2017 Workforce Innovation Board of Ramsey County
The Workforce Innovation Board of Ramsey County (WIB) ensures that businesses have access to a well-educated and skilled workforce. The WIB focuses on solutions to these challenging issues and is key to workforce success and economic prosperity in Ramsey County. The WIB comprises business experts, elected officials and workforce development professionals who set policy and provides oversight of public workforce programs and efforts. The WIB harnesses the power of businesses, government, economic development, education and the community to develop strategic solutions to address employer and job seeker needs.
Seated (l-r): Chad Kulas, Midway Chamber of Commerce; Patricia Brady, Ramsey County Workforce Solutions; Karin McCabe, McGough Construction; Butch Howard, HMSHost Middle row(l-r): Trixie Golberg, Lifetrack Resources; Michael Fondungallah, Fondungallah & Kigham; Mary Russell, HealthPartners; Jennifer Roettger, HealthEast; Larry Gilbertson, Ironworkers Local 512; Tracy Wilson, Saint Paul College Back row(l-r): Sean Mullan, 3M; Karen Gerdin, Saint Paul Public Schools; Ramona Wilson, Knutson Construction; Foster Hackett, Advanced Design Contracting; Kristin Guild, City of Saint Paul; Paul Nikstad, Hubert Humphrey Job Corps Not pictured: Toni Carter, Ramsey County Board of Commissioners, Michael Chanaka, CHS, Carrie Cisek, Granicus, Marie Ellis, Saint Paul Area Chamber of Commerce, Clarence Hightower, Community Action Partnership of Ramsey and Washington Counties, Chris Kondo, 3M, Mike Lang, DEED, James McClean, Regions Hospital, Donald Mullin, Saint Paul Building and Construction Trades Council, Tim O’Brien, Roseville Adult Learning Center, Sheila Olson, Goodwill Easter Seals MN, Kate Probert, Ramsey County Workforce Solutions, Joe Richburg, KCS, Danielle Taylor, 180 Degrees, Chris Tolbert, City of Saint Paul, Dee Torgerson, DEED, Jim Wrobleski, DEED, Anivuin Xiong, Atman Law Firm, Mike Zipko, Zipko Strategy
Workforce Innovation Board Executive Committee
Front row: Patricia Brady, Commissioner Toni Carter, Becky Milbrandt. Back Row: Butch Howard, Sean Mullan, Mary Russell, Councilmember Chris Tolbert, Karin McCabe. Not pictured: James McClean, Joe Richburg.
Featured WIB member
Sean Mullan, Reliability Engineer, 3M, WIB member
Last year, Sean found himself caught up in a reduction-in-force after a layoff from an employer for whom he had worked for almost 21 years. Being a WIB member, he was familiar with the services offered at the WorkForce Centers and took advantage of these services. The staff was helpful, and Sean started a new job within 10 weeks of his layoff. He found the Dislocated Worker Program, MinnesotaWorks.net and counseling services helped him focus on the job search and stay calm in a stressful time.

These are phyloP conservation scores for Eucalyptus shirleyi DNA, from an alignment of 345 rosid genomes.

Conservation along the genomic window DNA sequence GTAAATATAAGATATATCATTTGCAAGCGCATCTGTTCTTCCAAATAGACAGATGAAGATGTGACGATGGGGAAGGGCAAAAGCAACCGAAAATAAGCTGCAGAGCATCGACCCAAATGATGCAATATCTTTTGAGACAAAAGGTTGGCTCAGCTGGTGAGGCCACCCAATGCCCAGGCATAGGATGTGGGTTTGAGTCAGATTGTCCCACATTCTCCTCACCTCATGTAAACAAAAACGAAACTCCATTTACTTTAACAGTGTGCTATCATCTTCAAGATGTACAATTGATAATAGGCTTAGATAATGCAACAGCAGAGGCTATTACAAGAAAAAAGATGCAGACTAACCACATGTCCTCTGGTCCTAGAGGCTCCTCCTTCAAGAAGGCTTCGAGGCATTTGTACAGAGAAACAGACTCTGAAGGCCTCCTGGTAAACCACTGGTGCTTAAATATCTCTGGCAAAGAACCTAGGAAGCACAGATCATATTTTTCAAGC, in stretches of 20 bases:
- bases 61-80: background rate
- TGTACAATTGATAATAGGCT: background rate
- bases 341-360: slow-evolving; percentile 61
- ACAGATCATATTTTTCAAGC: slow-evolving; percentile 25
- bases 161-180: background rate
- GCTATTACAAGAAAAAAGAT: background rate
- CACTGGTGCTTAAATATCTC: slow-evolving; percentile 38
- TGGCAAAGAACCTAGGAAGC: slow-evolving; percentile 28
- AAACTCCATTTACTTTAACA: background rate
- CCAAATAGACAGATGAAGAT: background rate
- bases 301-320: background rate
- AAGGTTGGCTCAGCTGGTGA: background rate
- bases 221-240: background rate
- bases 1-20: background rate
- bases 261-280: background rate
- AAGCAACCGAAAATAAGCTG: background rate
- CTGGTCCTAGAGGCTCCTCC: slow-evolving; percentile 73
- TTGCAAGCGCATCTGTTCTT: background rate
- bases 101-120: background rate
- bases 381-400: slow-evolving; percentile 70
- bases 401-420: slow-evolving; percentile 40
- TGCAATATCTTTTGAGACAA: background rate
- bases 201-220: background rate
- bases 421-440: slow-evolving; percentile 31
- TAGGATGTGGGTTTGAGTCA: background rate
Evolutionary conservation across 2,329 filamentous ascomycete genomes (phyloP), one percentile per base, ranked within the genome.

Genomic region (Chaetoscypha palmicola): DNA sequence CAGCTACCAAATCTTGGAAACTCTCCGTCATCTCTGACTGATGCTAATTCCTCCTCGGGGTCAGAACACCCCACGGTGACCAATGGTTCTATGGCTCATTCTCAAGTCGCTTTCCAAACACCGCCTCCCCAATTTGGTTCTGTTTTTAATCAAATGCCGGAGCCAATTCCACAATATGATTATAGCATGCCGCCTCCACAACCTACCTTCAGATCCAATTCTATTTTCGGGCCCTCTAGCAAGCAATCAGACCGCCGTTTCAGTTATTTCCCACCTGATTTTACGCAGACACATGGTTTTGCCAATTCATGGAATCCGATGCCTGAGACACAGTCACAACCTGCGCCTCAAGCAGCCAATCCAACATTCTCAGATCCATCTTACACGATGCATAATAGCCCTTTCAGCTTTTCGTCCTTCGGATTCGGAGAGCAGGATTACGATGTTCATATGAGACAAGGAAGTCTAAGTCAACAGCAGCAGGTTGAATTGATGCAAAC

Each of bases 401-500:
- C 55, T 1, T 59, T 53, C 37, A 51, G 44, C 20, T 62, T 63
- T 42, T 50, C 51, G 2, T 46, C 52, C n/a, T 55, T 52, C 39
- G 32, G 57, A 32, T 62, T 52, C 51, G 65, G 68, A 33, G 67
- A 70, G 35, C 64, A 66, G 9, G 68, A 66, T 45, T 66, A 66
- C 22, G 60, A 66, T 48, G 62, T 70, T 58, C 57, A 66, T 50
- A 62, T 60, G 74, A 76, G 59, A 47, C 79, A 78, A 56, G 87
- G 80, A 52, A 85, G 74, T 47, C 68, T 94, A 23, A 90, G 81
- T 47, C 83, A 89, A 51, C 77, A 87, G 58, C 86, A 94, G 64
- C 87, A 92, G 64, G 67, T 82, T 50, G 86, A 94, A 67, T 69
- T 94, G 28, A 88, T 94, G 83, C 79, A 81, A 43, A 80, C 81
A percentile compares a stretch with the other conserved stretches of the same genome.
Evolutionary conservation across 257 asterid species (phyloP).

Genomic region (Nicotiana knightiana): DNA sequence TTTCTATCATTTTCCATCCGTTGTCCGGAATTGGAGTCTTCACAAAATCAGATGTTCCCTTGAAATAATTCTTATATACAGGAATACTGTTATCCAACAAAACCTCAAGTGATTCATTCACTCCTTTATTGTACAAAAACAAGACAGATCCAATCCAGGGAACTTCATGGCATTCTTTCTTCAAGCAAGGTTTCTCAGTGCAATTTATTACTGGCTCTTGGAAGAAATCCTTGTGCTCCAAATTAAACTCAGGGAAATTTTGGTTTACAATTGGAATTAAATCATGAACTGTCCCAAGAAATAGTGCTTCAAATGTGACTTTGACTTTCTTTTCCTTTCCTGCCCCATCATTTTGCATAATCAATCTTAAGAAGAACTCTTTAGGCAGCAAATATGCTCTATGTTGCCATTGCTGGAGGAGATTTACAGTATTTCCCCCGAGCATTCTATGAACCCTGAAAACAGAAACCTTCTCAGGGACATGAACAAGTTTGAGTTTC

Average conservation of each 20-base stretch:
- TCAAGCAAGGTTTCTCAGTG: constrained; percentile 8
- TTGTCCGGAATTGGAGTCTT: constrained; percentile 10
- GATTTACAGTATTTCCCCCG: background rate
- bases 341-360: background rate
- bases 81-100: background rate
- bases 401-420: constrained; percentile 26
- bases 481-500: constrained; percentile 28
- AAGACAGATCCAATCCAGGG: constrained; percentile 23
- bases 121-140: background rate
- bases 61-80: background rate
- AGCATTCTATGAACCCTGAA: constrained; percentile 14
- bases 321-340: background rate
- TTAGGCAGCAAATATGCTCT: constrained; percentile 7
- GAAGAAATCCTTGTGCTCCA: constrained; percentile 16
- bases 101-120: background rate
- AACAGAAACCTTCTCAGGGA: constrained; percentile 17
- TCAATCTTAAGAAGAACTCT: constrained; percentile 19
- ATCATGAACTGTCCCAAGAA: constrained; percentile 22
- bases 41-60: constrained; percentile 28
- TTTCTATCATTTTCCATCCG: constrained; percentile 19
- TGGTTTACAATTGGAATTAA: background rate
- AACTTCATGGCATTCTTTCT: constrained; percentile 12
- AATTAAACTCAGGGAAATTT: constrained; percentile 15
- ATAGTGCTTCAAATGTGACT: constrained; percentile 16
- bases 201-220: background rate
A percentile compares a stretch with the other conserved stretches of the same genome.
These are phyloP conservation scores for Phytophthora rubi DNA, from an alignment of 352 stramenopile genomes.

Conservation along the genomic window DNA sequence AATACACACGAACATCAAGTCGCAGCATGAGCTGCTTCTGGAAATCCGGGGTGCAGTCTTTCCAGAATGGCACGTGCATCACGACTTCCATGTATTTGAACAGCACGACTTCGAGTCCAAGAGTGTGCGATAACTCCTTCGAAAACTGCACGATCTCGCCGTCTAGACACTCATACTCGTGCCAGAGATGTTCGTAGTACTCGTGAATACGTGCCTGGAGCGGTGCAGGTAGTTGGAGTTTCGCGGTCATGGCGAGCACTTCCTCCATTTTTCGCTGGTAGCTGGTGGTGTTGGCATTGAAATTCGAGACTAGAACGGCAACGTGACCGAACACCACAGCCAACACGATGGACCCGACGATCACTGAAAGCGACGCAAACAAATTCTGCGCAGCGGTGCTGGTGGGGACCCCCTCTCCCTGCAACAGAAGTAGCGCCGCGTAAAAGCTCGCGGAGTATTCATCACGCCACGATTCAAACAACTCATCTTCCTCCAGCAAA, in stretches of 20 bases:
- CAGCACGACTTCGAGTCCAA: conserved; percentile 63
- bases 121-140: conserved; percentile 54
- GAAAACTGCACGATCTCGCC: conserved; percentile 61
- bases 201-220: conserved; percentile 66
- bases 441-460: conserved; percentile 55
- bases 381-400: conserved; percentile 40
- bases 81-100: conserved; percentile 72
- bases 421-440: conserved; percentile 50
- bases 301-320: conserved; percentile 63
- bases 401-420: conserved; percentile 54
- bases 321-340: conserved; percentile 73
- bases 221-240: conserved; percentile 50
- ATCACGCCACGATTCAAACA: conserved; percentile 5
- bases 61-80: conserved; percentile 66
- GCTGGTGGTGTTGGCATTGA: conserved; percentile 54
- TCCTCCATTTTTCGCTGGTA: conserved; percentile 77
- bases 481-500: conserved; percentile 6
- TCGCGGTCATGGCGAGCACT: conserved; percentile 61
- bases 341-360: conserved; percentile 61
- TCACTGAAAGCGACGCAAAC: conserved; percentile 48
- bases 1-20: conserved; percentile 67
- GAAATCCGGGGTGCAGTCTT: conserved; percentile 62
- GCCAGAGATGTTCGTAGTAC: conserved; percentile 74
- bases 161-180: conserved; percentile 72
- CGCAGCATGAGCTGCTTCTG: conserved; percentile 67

Sean is now a reliability engineer working as a human capital strategist. He began his career as an electrician in the U.S. Navy Submarine Force. The move to a reliability engineer was a natural progression as Sean has always been interested in helping others advance their careers. Sean accepted the opportunity to focus on human capital strategies with open arms.
Sean’s involvement with the WIB began seven years ago. Through his involvement in the creation and management of an apprenticeship program, a governmental affairs program with his previous employer and contacts with the Saint Paul Area Chamber of Commerce, Sean learned of the Ramsey County Workforce Innovation Board. "Before joining the WIB, I was unaware of all the great work the Ramsey County WorkForce Centers do. Veterans Assistance, Dislocated Worker Program, job seeking programs all in one center," said Sean. His desire to improve employment opportunities in the community and advance opportunities for existing employees is a good fit with the work of the WIB. Raising awareness about the need for technical education in our schools is one thing Sean advocates for while serving on the WIB.
Most jobs today need technical training, and over the past 30 years vocational and technical courses in our secondary schools has dwindled. We are seeing a return of career and technical education in our high schools, but there is still much to do. Changes in our society, and advances in technology are driving the need for changes in our education system. I get excited to align business needs and education that lead to people finding rewarding careers.Sean Mullan